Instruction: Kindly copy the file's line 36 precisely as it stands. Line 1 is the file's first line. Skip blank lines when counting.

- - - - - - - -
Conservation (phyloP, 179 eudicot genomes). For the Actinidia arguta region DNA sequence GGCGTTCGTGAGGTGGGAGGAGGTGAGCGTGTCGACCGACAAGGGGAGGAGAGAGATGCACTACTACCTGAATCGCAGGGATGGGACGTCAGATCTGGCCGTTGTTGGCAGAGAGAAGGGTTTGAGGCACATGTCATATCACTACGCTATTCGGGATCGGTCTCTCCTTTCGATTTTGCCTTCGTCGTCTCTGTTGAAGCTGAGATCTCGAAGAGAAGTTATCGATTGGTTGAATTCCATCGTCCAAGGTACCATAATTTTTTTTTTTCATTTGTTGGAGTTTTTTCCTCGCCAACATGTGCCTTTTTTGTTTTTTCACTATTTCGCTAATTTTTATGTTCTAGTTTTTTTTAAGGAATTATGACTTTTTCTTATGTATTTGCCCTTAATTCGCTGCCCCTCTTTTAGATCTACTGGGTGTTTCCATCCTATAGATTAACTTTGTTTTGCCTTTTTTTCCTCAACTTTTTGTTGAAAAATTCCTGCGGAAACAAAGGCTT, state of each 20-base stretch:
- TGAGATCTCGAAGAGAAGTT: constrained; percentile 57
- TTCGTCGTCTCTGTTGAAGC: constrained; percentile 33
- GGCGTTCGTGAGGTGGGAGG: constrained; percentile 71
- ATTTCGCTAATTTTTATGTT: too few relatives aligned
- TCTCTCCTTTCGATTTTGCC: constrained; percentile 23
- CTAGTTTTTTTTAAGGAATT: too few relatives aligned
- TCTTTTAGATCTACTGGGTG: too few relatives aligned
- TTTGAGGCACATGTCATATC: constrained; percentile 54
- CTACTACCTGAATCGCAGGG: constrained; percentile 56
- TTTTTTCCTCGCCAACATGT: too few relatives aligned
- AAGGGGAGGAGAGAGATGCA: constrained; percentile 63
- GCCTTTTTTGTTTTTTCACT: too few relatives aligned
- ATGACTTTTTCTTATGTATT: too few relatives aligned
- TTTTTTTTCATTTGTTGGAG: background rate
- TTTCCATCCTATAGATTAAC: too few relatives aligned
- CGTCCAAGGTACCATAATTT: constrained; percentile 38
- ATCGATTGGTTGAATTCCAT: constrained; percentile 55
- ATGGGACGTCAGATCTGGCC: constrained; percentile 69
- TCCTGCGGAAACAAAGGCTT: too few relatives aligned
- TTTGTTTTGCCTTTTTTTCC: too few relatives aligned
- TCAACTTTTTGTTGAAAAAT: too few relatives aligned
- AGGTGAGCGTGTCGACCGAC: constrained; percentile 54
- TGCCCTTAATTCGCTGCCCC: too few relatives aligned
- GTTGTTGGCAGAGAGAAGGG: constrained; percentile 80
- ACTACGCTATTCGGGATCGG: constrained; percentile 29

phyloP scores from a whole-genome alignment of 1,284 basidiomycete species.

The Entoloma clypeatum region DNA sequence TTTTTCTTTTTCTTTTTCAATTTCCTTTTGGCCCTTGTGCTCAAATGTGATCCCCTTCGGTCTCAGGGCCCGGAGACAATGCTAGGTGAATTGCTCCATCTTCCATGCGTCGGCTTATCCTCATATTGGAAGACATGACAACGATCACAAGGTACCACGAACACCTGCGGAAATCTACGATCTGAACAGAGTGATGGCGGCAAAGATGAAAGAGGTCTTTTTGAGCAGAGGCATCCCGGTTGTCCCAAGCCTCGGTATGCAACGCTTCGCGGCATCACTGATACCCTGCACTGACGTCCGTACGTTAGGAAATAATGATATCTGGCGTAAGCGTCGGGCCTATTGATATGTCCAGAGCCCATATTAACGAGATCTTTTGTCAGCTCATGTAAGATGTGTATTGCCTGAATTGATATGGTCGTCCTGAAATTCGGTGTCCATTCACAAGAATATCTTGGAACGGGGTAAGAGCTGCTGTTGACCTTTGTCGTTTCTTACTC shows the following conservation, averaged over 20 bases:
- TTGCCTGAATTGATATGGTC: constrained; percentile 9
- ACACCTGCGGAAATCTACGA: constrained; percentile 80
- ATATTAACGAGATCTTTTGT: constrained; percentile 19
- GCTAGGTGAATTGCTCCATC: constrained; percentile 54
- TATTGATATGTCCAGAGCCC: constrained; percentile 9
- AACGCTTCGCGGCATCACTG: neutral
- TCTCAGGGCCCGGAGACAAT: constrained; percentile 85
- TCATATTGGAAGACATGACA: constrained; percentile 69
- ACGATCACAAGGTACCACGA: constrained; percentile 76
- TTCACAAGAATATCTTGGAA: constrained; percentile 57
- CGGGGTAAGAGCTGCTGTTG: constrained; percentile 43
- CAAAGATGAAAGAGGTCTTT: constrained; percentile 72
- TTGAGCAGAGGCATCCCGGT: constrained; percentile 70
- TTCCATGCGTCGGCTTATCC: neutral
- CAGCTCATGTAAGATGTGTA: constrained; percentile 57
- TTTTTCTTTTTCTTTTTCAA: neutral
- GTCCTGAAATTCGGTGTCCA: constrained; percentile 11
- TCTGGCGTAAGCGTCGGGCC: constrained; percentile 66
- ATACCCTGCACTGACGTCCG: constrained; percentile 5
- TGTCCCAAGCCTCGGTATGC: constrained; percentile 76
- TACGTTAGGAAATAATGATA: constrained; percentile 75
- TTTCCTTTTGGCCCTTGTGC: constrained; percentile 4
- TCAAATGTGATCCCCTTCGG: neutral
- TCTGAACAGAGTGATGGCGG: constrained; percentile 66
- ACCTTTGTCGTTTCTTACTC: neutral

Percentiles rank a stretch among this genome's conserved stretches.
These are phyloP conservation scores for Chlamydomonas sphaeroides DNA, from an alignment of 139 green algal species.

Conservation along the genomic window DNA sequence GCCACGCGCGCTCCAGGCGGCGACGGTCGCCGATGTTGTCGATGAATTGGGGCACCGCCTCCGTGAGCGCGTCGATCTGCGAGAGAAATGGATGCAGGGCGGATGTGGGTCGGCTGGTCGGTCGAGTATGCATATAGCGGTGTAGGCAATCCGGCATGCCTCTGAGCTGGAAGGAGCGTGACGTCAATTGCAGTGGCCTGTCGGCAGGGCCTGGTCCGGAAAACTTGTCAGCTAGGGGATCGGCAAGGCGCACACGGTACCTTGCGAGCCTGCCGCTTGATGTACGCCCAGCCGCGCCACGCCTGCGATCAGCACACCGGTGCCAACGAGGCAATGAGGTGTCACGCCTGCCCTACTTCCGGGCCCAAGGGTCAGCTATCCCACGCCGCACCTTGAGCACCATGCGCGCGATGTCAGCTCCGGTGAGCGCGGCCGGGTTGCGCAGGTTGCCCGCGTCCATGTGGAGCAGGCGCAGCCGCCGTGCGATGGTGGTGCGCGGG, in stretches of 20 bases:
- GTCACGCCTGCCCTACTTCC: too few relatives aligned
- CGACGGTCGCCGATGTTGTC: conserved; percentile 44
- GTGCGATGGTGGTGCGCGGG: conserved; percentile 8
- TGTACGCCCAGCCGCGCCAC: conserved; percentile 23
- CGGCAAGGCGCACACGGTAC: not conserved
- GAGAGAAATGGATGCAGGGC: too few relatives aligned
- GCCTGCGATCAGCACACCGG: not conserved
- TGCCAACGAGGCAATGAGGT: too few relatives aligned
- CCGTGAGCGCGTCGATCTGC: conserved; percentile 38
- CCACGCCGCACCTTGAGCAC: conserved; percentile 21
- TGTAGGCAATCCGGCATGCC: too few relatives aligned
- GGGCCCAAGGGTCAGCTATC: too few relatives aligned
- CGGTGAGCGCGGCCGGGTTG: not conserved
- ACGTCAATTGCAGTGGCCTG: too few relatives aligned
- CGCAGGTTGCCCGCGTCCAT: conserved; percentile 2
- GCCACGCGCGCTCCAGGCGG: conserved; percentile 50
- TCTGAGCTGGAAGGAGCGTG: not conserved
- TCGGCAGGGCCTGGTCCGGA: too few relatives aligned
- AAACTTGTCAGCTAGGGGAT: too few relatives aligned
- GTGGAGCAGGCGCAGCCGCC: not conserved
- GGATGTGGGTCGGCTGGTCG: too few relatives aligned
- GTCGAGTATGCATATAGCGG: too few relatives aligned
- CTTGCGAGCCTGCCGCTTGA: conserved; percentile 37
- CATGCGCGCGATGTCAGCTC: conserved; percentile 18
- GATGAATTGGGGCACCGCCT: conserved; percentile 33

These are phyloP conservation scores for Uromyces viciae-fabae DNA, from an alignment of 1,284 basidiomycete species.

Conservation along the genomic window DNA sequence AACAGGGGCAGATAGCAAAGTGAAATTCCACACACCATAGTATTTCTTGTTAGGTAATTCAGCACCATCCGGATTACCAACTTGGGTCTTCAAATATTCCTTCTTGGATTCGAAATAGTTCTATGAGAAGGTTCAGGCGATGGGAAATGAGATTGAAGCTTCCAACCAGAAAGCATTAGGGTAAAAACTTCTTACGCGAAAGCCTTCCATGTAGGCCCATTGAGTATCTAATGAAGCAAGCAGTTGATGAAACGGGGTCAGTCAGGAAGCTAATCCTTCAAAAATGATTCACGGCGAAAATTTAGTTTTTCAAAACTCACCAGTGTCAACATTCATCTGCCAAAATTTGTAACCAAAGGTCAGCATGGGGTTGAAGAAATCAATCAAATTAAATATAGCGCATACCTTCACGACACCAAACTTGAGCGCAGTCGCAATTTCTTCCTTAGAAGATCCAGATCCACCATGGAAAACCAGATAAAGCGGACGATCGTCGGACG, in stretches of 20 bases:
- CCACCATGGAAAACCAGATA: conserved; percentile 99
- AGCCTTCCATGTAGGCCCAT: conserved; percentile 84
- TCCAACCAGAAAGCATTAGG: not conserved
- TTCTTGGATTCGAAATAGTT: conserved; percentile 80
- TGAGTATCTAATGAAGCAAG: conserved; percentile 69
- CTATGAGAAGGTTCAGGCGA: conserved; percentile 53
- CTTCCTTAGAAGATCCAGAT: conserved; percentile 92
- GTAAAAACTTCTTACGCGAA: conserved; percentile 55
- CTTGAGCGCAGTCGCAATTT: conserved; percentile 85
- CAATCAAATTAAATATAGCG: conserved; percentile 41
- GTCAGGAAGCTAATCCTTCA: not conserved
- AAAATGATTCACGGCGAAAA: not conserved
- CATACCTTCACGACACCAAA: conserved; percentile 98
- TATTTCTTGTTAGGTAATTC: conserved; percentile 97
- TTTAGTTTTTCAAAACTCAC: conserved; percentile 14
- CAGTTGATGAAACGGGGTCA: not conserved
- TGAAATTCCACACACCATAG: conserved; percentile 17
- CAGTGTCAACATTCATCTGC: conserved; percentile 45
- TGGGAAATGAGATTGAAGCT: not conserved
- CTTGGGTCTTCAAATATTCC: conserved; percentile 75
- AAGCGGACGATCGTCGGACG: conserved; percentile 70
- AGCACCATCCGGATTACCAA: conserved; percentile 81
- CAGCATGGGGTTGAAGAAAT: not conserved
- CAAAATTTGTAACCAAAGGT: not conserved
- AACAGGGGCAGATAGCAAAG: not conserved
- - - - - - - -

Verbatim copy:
- TCATATTGGAAGACATGACA: constrained; percentile 69